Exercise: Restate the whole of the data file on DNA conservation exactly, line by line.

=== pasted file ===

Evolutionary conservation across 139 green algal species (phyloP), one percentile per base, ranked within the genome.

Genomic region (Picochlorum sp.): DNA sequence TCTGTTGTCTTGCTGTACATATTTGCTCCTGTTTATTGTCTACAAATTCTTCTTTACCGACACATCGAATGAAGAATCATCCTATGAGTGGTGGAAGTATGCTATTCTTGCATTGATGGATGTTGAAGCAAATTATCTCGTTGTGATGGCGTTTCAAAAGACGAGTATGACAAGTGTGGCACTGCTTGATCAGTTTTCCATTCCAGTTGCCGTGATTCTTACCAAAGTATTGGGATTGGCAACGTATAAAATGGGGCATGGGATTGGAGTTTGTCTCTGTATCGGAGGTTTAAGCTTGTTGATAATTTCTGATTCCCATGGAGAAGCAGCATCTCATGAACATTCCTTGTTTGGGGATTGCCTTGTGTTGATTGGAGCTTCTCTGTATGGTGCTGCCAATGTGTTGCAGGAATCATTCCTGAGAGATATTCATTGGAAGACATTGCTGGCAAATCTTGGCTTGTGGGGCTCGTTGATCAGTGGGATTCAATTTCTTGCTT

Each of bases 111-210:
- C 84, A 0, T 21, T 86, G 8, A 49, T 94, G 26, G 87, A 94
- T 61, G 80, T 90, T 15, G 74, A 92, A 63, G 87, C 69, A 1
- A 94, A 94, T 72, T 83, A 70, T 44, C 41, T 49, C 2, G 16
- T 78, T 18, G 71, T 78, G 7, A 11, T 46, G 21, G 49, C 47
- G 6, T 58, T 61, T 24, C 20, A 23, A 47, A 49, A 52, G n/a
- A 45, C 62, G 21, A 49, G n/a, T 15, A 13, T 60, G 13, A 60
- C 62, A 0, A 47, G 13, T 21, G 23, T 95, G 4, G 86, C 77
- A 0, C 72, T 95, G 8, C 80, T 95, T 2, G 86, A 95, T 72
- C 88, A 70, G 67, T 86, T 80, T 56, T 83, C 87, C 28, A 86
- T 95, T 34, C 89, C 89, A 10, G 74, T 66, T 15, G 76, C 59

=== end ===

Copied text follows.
Evolutionary conservation across 139 green algal species (phyloP), one percentile per base, ranked within the genome.

Genomic region (Picochlorum sp.): DNA sequence TCTGTTGTCTTGCTGTACATATTTGCTCCTGTTTATTGTCTACAAATTCTTCTTTACCGACACATCGAATGAAGAATCATCCTATGAGTGGTGGAAGTATGCTATTCTTGCATTGATGGATGTTGAAGCAAATTATCTCGTTGTGATGGCGTTTCAAAAGACGAGTATGACAAGTGTGGCACTGCTTGATCAGTTTTCCATTCCAGTTGCCGTGATTCTTACCAAAGTATTGGGATTGGCAACGTATAAAATGGGGCATGGGATTGGAGTTTGTCTCTGTATCGGAGGTTTAAGCTTGTTGATAATTTCTGATTCCCATGGAGAAGCAGCATCTCATGAACATTCCTTGTTTGGGGATTGCCTTGTGTTGATTGGAGCTTCTCTGTATGGTGCTGCCAATGTGTTGCAGGAATCATTCCTGAGAGATATTCATTGGAAGACATTGCTGGCAAATCTTGGCTTGTGGGGCTCGTTGATCAGTGGGATTCAATTTCTTGCTT

Each of bases 111-210:
- C 84, A 0, T 21, T 86, G 8, A 49, T 94, G 26, G 87, A 94
- T 61, G 80, T 90, T 15, G 74, A 92, A 63, G 87, C 69, A 1
- A 94, A 94, T 72, T 83, A 70, T 44, C 41, T 49, C 2, G 16
- T 78, T 18, G 71, T 78, G 7, A 11, T 46, G 21, G 49, C 47
- G 6, T 58, T 61, T 24, C 20, A 23, A 47, A 49, A 52, G n/a
- A 45, C 62, G 21, A 49, G n/a, T 15, A 13, T 60, G 13, A 60
- C 62, A 0, A 47, G 13, T 21, G 23, T 95, G 4, G 86, C 77
- A 0, C 72, T 95, G 8, C 80, T 95, T 2, G 86, A 95, T 72
- C 88, A 70, G 67, T 86, T 80, T 56, T 83, C 87, C 28, A 86
- T 95, T 34, C 89, C 89, A 10, G 74, T 66, T 15, G 76, C 59